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Wellness Watch - Breast Cancer

Other than skin cancer, breast cancer is the most common type of cancer. It’s estimated around 300,000 new cases of breast cancer will be diagnosed in the United States this year. That represents more than 15% of all new cancer cases in the U.S. Men get breast cancer, too, but around 99% of cases are in women.

Among women, the median age for diagnosis is 63. The 5-year survival rate is almost 91%. Still, it’s estimated more than 43,000 American women will die of breast cancer this year. Only lung cancer kills more women each year.

Genetic Testing

Genetic testing can identify genetic mutations that put you at high risk of developing breast cancer or other hereditary cancers.  We screen a sample of your blood.  If you have a positive test, we provide genetic counseling and can take steps to make it less likely you’ll get cancer or to make sure we find it early.

Every new patient at the Phoebe Cancer Center – and every patient who receives a mammogram at the Carlton Breast Health Center and some other Phoebe locations – is screened to determine if they need comprehensive genetic testing.  If you are concerned about your risk because of a personal or family history of breast cancer, talk to your doctor or call the Phoebe Cancer Center at 229-312-7124 for more information about genetic testing.

Dr. Troy Kimsey is a surgical oncologist who serves as Phoebe’s Medical Director of Oncology.  Watch this video to hear him discuss genetic testing and breast cancer care available at the Phoebe Cancer Center.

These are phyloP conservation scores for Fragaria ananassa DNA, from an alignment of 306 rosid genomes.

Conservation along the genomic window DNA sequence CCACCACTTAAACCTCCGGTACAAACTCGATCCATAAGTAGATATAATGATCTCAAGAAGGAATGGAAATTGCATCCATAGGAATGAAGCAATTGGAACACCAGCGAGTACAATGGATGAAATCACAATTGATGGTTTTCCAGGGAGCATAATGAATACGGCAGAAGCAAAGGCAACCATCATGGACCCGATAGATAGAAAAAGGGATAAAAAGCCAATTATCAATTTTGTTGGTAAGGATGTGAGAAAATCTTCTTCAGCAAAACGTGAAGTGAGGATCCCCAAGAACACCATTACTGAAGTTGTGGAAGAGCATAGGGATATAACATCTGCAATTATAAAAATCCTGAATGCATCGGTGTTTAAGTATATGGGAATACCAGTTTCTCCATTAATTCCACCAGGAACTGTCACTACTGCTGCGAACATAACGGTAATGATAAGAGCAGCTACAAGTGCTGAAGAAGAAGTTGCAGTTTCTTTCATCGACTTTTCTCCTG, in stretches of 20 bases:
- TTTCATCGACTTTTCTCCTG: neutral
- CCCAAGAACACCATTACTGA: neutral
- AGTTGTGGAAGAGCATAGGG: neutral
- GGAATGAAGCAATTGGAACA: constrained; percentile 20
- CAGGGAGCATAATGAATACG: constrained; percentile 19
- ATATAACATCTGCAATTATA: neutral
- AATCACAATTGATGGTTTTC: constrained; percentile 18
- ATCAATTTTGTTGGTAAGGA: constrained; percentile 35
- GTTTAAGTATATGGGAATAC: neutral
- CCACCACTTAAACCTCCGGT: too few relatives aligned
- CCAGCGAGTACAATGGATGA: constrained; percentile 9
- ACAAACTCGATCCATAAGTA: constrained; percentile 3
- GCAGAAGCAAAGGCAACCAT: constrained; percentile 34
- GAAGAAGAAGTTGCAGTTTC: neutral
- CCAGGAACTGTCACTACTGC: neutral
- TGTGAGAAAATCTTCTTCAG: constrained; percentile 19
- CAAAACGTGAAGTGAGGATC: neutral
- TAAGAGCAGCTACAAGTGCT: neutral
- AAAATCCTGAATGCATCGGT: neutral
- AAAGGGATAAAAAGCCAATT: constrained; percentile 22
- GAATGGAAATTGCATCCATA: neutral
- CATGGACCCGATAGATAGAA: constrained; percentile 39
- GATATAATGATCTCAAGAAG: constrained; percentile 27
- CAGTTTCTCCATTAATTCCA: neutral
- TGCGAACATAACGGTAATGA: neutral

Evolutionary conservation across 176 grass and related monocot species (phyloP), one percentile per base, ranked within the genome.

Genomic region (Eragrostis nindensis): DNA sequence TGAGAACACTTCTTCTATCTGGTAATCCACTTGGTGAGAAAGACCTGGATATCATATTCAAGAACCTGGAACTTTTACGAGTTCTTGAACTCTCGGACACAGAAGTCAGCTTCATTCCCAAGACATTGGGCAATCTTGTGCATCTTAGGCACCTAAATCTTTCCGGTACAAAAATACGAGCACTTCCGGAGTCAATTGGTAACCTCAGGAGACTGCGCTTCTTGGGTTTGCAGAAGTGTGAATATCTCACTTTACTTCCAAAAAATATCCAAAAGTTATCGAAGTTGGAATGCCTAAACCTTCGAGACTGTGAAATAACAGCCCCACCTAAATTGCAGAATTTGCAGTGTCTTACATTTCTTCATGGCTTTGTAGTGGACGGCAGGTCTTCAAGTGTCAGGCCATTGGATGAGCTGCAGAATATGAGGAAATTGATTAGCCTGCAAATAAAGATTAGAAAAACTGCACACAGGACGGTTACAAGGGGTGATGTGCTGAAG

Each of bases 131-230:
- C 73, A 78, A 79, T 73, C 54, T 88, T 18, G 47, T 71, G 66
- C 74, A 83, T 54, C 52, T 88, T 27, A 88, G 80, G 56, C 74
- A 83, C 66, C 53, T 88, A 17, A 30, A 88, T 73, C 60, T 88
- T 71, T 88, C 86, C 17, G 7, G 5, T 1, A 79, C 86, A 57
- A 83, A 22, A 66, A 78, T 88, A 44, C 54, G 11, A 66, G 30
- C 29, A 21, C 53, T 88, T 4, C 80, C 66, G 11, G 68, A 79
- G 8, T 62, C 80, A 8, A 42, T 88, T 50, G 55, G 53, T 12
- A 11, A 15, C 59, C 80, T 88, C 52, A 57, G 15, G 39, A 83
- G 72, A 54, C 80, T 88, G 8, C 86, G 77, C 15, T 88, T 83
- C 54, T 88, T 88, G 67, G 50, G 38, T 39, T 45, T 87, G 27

When Should Women Get A Mammogram

Phoebe recommends women at average risk for breast cancer begin getting annual mammogram screenings starting at age 40.  Women with a family history of breast cancer may need to start earlier.  If your mother had breast cancer, you should begin annual screenings when you are 10 years younger than her age when she was diagnosed.  For instance, if your mother was diagnosed with breast cancer at age 40, you should get your first mammogram by age 30.

Risk Factors for Breast Cancer

  • Getting older. The risk for breast cancer increases with age.
  • Genetic mutations. Women who have inherited changes to certain genes are at higher risk.
  • Family history. Even if you did not inherit the genes that increase your risk of breast cancer, your risk is higher if you have a mother, sister or daughter or multiple family members on either side of your family who have had breast cancer.
  • Dense breasts. Women whose breasts have more connective tissue than fatty tissue are more likely to get breast cancer.
  • Reproductive history. Starting menstrual periods before age 12 and starting menopause after age 55 put you at higher risk.
  • Being taller. Studies have found that taller women have a higher risk of breast cancer.
  • Inactivity. Women who are not physically active have a higher risk of getting breast cancer.
  • Being overweight after menopause.
  • Taking hormones. Some forms of hormone replacement therapy taken for more than five years can raise the risk of breast cancer.
  • Drinking alcohol. Studies show that a woman’s risk of breast cancer increases the more alcohol she drinks.

Learn more about the Phoebe Cancer Center at

You can also find much more information on breast cancer from reliable sources at: